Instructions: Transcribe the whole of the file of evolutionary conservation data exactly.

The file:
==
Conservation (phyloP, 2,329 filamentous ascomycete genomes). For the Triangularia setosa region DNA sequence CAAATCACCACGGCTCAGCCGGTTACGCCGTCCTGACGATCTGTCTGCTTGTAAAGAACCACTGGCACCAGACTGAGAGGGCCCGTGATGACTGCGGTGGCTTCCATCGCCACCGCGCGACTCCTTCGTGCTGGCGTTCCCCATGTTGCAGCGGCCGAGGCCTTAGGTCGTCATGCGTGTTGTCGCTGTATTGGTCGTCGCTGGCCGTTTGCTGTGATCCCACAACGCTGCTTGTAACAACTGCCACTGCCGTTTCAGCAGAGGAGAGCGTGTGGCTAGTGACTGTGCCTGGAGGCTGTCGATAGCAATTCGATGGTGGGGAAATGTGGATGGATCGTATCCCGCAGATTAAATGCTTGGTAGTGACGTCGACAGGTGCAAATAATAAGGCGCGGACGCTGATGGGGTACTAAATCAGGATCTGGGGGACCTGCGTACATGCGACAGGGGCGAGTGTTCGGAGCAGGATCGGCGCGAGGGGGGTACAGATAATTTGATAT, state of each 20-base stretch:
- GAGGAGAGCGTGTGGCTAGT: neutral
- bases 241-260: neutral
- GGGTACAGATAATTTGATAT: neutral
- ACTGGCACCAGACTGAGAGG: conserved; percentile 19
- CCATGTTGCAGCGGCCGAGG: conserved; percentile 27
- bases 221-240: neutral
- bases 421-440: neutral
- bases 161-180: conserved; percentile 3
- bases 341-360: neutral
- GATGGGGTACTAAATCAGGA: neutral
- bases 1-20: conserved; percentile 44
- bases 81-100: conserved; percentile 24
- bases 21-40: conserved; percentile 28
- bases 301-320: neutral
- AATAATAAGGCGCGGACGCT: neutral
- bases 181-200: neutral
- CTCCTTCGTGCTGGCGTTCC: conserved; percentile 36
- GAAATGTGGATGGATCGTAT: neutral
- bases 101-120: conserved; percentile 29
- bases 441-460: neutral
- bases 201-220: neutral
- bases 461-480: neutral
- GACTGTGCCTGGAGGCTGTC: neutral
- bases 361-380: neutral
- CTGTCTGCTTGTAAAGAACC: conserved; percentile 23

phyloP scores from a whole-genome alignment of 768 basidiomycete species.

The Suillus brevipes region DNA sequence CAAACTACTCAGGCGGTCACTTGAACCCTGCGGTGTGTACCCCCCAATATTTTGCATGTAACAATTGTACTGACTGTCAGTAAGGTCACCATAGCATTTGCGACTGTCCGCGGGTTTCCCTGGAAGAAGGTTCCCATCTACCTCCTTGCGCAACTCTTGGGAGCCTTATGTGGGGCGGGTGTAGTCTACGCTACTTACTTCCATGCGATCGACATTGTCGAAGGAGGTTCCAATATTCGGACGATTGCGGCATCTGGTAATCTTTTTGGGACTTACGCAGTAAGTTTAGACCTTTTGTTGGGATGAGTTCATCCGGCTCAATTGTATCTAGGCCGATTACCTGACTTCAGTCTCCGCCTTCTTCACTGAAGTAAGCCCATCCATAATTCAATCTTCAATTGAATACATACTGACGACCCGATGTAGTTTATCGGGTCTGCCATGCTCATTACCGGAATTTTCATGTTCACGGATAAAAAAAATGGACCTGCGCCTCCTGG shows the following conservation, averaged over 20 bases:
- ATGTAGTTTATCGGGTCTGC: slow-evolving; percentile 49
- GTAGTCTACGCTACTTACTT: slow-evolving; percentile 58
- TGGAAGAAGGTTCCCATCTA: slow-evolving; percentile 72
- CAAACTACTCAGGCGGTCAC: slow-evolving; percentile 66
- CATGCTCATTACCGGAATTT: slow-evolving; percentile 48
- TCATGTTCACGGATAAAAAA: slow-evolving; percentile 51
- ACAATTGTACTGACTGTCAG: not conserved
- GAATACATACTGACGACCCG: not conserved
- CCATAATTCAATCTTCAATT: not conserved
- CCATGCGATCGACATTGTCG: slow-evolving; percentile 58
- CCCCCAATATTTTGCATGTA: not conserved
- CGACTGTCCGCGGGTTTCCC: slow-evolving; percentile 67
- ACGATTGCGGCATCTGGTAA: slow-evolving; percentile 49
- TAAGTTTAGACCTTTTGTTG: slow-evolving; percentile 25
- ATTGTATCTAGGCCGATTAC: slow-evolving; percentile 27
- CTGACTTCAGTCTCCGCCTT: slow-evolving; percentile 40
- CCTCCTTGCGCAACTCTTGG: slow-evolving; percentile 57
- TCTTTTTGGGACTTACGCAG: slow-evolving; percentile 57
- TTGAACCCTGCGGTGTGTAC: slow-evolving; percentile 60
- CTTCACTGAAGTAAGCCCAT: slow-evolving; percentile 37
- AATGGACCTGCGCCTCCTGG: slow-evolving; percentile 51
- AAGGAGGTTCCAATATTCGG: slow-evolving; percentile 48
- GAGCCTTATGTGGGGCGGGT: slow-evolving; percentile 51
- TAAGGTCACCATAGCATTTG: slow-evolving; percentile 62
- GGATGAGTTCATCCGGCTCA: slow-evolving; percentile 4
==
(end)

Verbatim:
Conservation (phyloP, 2,329 filamentous ascomycete genomes). For the Triangularia setosa region DNA sequence CAAATCACCACGGCTCAGCCGGTTACGCCGTCCTGACGATCTGTCTGCTTGTAAAGAACCACTGGCACCAGACTGAGAGGGCCCGTGATGACTGCGGTGGCTTCCATCGCCACCGCGCGACTCCTTCGTGCTGGCGTTCCCCATGTTGCAGCGGCCGAGGCCTTAGGTCGTCATGCGTGTTGTCGCTGTATTGGTCGTCGCTGGCCGTTTGCTGTGATCCCACAACGCTGCTTGTAACAACTGCCACTGCCGTTTCAGCAGAGGAGAGCGTGTGGCTAGTGACTGTGCCTGGAGGCTGTCGATAGCAATTCGATGGTGGGGAAATGTGGATGGATCGTATCCCGCAGATTAAATGCTTGGTAGTGACGTCGACAGGTGCAAATAATAAGGCGCGGACGCTGATGGGGTACTAAATCAGGATCTGGGGGACCTGCGTACATGCGACAGGGGCGAGTGTTCGGAGCAGGATCGGCGCGAGGGGGGTACAGATAATTTGATAT, state of each 20-base stretch:
- GAGGAGAGCGTGTGGCTAGT: neutral
- bases 241-260: neutral
- GGGTACAGATAATTTGATAT: neutral
- ACTGGCACCAGACTGAGAGG: conserved; percentile 19
- CCATGTTGCAGCGGCCGAGG: conserved; percentile 27
- bases 221-240: neutral
- bases 421-440: neutral
- bases 161-180: conserved; percentile 3
- bases 341-360: neutral
- GATGGGGTACTAAATCAGGA: neutral
- bases 1-20: conserved; percentile 44
- bases 81-100: conserved; percentile 24
- bases 21-40: conserved; percentile 28
- bases 301-320: neutral
- AATAATAAGGCGCGGACGCT: neutral
- bases 181-200: neutral
- CTCCTTCGTGCTGGCGTTCC: conserved; percentile 36
- GAAATGTGGATGGATCGTAT: neutral
- bases 101-120: conserved; percentile 29
- bases 441-460: neutral
- bases 201-220: neutral
- bases 461-480: neutral
- GACTGTGCCTGGAGGCTGTC: neutral
- bases 361-380: neutral
- CTGTCTGCTTGTAAAGAACC: conserved; percentile 23

phyloP scores from a whole-genome alignment of 768 basidiomycete species.

The Suillus brevipes region DNA sequence CAAACTACTCAGGCGGTCACTTGAACCCTGCGGTGTGTACCCCCCAATATTTTGCATGTAACAATTGTACTGACTGTCAGTAAGGTCACCATAGCATTTGCGACTGTCCGCGGGTTTCCCTGGAAGAAGGTTCCCATCTACCTCCTTGCGCAACTCTTGGGAGCCTTATGTGGGGCGGGTGTAGTCTACGCTACTTACTTCCATGCGATCGACATTGTCGAAGGAGGTTCCAATATTCGGACGATTGCGGCATCTGGTAATCTTTTTGGGACTTACGCAGTAAGTTTAGACCTTTTGTTGGGATGAGTTCATCCGGCTCAATTGTATCTAGGCCGATTACCTGACTTCAGTCTCCGCCTTCTTCACTGAAGTAAGCCCATCCATAATTCAATCTTCAATTGAATACATACTGACGACCCGATGTAGTTTATCGGGTCTGCCATGCTCATTACCGGAATTTTCATGTTCACGGATAAAAAAAATGGACCTGCGCCTCCTGG shows the following conservation, averaged over 20 bases:
- ATGTAGTTTATCGGGTCTGC: slow-evolving; percentile 49
- GTAGTCTACGCTACTTACTT: slow-evolving; percentile 58
- TGGAAGAAGGTTCCCATCTA: slow-evolving; percentile 72
- CAAACTACTCAGGCGGTCAC: slow-evolving; percentile 66
- CATGCTCATTACCGGAATTT: slow-evolving; percentile 48
- TCATGTTCACGGATAAAAAA: slow-evolving; percentile 51
- ACAATTGTACTGACTGTCAG: not conserved
- GAATACATACTGACGACCCG: not conserved
- CCATAATTCAATCTTCAATT: not conserved
- CCATGCGATCGACATTGTCG: slow-evolving; percentile 58
- CCCCCAATATTTTGCATGTA: not conserved
- CGACTGTCCGCGGGTTTCCC: slow-evolving; percentile 67
- ACGATTGCGGCATCTGGTAA: slow-evolving; percentile 49
- TAAGTTTAGACCTTTTGTTG: slow-evolving; percentile 25
- ATTGTATCTAGGCCGATTAC: slow-evolving; percentile 27
- CTGACTTCAGTCTCCGCCTT: slow-evolving; percentile 40
- CCTCCTTGCGCAACTCTTGG: slow-evolving; percentile 57
- TCTTTTTGGGACTTACGCAG: slow-evolving; percentile 57
- TTGAACCCTGCGGTGTGTAC: slow-evolving; percentile 60
- CTTCACTGAAGTAAGCCCAT: slow-evolving; percentile 37
- AATGGACCTGCGCCTCCTGG: slow-evolving; percentile 51
- AAGGAGGTTCCAATATTCGG: slow-evolving; percentile 48
- GAGCCTTATGTGGGGCGGGT: slow-evolving; percentile 51
- TAAGGTCACCATAGCATTTG: slow-evolving; percentile 62
- GGATGAGTTCATCCGGCTCA: slow-evolving; percentile 4